You might not think a lot about how your air conditioner functions, but it requires refrigerant to keep your home fresh. This refrigerant is subject to environmental rules, because of the chemicals it contains.
Depending on when your air conditioner was installed, it may need R-22, R-410A or R-32 refrigerant. We’ll go over the differences and which air conditioner refrigerants are being phased out in Auburn and Opelika, as well as how these phaseouts affect you.
What’s R-22 and Why Is It No Longer Being Made?
If your air conditioner was put in before 2010, it possibly contains Freon®. You can find out if your air conditioner has it by reaching us at 334-524-2458. You can also inspect the name plate on your air conditioner condenser, which is located outside your home. This sticker will include details on what model of refrigerant your AC needs.
Freon, which is also referred to as R-22, includes chlorine. Scientists consider this chemical to be damaging to the earth’s ozone layer and one that results in global warming. The Environmental Protection Agency, which controls refrigerants in the United States, barred its creation and import in January 2020.
I Use an Air Conditioner with R-22. Do I Need to Get a New One?
It varies. If your air conditioning is operating correctly, you can continue to run it. With yearly air conditioner maintenance, you can expect your AC to last around 15–20 years. However, the Department of Energy notes that substituting a 10-year-old air conditioner could save you 20–40% on summertime cooling bills!
If you don’t get a new air conditioner, it may lead to an issue if you have to have air conditioning repair down the road, specifically for refrigerant. Repairs may be more expensive, because only limited quantities of recycled and reclaimed R-22 is available.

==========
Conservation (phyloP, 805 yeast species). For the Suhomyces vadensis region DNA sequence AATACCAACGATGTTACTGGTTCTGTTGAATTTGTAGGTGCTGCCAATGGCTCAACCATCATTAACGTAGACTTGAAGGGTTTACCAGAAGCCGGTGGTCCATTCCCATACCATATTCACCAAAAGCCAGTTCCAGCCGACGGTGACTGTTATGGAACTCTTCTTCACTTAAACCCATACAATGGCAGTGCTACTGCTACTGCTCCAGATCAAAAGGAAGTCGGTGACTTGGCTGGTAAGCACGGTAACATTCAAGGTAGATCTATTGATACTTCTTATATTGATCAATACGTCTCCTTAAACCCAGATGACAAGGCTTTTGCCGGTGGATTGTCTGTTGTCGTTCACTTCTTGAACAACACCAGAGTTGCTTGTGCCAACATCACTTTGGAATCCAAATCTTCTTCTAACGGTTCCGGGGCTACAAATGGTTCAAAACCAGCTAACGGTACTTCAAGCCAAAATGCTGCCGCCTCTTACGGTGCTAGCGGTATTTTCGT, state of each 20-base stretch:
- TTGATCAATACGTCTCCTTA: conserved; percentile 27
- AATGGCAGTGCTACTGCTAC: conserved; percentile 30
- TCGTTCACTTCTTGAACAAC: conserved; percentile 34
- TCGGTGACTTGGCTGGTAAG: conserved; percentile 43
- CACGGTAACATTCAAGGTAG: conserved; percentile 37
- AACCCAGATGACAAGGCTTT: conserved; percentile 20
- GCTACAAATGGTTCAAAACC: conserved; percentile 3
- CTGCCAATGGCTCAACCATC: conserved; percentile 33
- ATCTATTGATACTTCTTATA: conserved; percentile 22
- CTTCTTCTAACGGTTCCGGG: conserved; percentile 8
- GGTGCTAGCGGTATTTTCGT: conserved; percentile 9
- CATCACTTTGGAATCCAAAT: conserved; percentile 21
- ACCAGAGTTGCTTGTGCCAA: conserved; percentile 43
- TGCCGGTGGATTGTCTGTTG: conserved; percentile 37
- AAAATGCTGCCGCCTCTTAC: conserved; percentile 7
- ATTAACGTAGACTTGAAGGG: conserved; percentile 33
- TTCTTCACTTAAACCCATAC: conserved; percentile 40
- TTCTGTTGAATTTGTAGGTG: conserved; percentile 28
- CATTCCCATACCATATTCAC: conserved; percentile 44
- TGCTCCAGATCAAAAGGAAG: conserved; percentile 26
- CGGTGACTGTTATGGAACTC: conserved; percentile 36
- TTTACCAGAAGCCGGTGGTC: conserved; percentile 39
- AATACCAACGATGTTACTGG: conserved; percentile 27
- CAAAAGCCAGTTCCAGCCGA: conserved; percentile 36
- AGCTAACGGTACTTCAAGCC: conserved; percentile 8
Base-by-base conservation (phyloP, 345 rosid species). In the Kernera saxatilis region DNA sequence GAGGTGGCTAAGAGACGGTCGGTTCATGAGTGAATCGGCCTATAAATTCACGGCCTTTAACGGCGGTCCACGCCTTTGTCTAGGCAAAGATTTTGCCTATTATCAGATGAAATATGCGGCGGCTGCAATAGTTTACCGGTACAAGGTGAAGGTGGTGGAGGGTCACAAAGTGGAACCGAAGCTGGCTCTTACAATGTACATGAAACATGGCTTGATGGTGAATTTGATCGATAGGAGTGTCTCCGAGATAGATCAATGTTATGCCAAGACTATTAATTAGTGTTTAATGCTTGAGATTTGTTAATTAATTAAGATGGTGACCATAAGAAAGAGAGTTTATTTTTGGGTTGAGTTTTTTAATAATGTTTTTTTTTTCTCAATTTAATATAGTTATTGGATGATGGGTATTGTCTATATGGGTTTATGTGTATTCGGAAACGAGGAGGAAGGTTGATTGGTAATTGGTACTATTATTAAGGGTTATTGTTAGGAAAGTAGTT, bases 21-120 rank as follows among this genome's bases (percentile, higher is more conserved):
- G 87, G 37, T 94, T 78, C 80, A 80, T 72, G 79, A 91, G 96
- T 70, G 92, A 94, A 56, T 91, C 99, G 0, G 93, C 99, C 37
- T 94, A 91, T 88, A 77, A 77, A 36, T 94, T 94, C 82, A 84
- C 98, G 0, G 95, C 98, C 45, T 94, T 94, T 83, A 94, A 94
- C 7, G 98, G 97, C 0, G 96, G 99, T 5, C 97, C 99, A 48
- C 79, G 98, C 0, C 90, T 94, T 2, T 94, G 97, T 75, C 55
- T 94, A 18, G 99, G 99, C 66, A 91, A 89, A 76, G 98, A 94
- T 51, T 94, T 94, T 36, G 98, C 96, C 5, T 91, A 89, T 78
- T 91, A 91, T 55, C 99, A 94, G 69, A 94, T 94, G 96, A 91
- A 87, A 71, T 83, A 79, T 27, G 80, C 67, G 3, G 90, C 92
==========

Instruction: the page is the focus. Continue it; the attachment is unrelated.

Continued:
With the discontinuation of R-22, many new air conditioners now have Puron®. Also known as R-410A, this refrigerant was developed to keep the ozone layer healthy. As it calls for a varying pressure level, it doesn’t work with air conditioners that use R-22 for cooling.
However, Puron still has the possibility to create global warming. As a consequence, it may also sometime be discontinued. Although it hasn’t been disclosed yet for residential air conditioners, it’s expected sometime this decade.
What Refrigerant Will Take the Place of R-410A?
In preparation of the discontinuation, some brands have started using R-32 in new air conditioners. This refrigerant rates low for global warming likelihood—about one-third less than R-410A. And it also decreases energy use by around 10%, according to the Intergovernmental Panel on Climate Change’s Fourth Assessment Report. That’s savings that might be passed on to you through your energy expenses.
Farnell Mechanical, Inc. Can Provide Support with All Your Air Conditioning Needs
In short, the alterations to air conditioner refrigerant probably won’t affect you greatly until you require repairs. But as we talked about earlier, refrigerant-related repairs may be more costly since there are the low amounts that are accessible.
Not to mention, your air conditioner usually breaks down at the worst time, frequently on the hottest day when we’re experiencing a lot of other requests for AC repair.
If your air conditioner relies on an outdated refrigerant or is getting old, we recommend getting an up-to-date, energy-efficient air conditioner. This delivers a stress-free summer and might even reduce your utility costs, especially if you get an ENERGY STAR®-rated model. Plus, Farnell Mechanical, Inc. offers many financing solutions to make your new air conditioner fit your budget. Contact us at 334-524-2458 to get started now with a free estimate.